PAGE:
Facebook moved deeper into the media business Wednesday by crafting a deal with news publishers which allows the social network to deliver articles directly to readers.
The long-anticipated move by Facebook means it will host news items on its servers to give readers faster access.
The plan has been hotly debated in the news industry -- by those who argue it can help struggling media groups, and others who say news organizations will lose control of their content to the social network.
The new feature called Instant Articles "makes the reading experience as much as ten times faster than standard mobile web articles," Facebook said in a blog post on its website.
Sharing articles on Facebook's mobile app is growing but the average article takes about eight second to load, according to Facebook.
The nine partners in the launch are The New York Times, National Geographic, BuzzFeed, NBC, The Atlantic, The Guardian, BBC News, Spiegel and Bild, Facebook said.
Facebook said publishers will be able to sell advertisements in the articles and keep the revenue or use Facebook's ad network. Publishers will also be able to track traffic and other data of their content hosted by the social network.
Instant Articles will initially be available on the Facebook app for iPhone, but Facebook is working to expand the platform.
"As a lover of journalism, storytelling and mobile, I have high hopes for the positive impact Instant Articles will have on how we read, and share, the news," Facebook's news partnerships manager Liz Heron said of the plan.
- News juggernaut -
A recent Pew Research Center report found some 30 percent of Americans get at least some of their news from Facebook.
But media groups have been struggling with the shift to digital from print, both in terms of delivering relevant articles to readers and in getting ad revenue from their online services.
Some in the news industry argue the plan gives Facebook too much control of the news.
"Overall I don't think it is a good idea," said Dan Kennedy, a journalism professor at Northeastern University.
Kennedy said Facebook is not transparent about how it shows users news and the site can make changes that promote or demote content, which can have a major impact on news organizations.
"When news organizations turn over a key part of their publishing platform to large corporation with its own agenda there are some real risks," Kennedy said.
New York Times media critic David Carr, who died in February, said last year that media outlets "would essentially be serfs in a kingdom that Facebook owns" under such a plan.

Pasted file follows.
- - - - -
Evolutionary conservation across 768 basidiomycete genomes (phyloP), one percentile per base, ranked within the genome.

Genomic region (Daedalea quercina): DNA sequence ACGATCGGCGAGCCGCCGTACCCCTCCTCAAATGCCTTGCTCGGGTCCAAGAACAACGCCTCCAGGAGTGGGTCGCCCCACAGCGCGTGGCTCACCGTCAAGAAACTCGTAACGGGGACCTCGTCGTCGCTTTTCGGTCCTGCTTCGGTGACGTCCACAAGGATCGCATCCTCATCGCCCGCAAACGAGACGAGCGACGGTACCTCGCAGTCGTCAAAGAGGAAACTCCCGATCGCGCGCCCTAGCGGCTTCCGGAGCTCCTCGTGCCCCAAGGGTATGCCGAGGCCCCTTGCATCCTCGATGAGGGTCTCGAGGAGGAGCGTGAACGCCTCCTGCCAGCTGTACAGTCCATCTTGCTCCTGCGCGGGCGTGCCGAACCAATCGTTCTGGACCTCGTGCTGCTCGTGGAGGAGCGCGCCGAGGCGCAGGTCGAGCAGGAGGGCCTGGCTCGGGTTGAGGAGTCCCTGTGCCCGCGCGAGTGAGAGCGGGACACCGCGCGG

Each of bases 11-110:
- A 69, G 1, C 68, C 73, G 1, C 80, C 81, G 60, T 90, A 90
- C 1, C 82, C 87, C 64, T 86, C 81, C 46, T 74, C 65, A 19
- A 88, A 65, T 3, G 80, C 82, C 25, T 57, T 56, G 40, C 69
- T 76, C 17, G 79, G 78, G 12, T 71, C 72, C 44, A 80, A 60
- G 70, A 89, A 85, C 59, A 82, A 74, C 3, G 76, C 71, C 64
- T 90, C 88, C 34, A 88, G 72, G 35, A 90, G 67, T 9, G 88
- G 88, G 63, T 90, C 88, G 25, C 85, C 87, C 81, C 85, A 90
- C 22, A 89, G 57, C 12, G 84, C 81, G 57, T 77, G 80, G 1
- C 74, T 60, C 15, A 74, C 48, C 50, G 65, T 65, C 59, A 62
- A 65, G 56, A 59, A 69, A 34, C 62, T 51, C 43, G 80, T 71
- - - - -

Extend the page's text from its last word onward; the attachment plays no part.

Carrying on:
"I can see why these news sites are tempted by the offer, but I think they’re going to regret it," said John Gruber who writes the "Daring Fireball" news blog.
Facebook's formula for structuring its news feed has long been a source of controversy, with some arguing it creates an "information bubble" that segregates readers into like-minded groups.
A study published last week by Facebook found this was not the case -- that the site's members were exposed to considerable "cross-cutting" content -- but some analysts said the conclusions were debatable.
- The future of news -
Danny Sullivan, founding editor at the Search Engine Land blog, said the move opens the door for Google to make a similar news partnership that could have a major impact on the news industry.
"I worry what it means when the free and independent web is mirrored within the walled gardens of two giants, Facebook and Google," Sullivan said in a blog post.
But City University of New York journalism professor Jeff Jarvis said the Facebook move is a watershed event for news.
"This is good news for news," Jarvis said. "If news and technology can come to terms, we can begin to reinvent journalism in a distributed world with new business models."
Jarvis said Facebook's move along with Google's efforts to partner with news organizations show a path for the future of the industry.
"We in media can't do it all by ourselves anymore," he said in a blog post.
"We are no longer monopolies in control of content and distribution from top to bottom. We now live in ecosystems where we must work with others. Get used to it. Find the opportunity in it."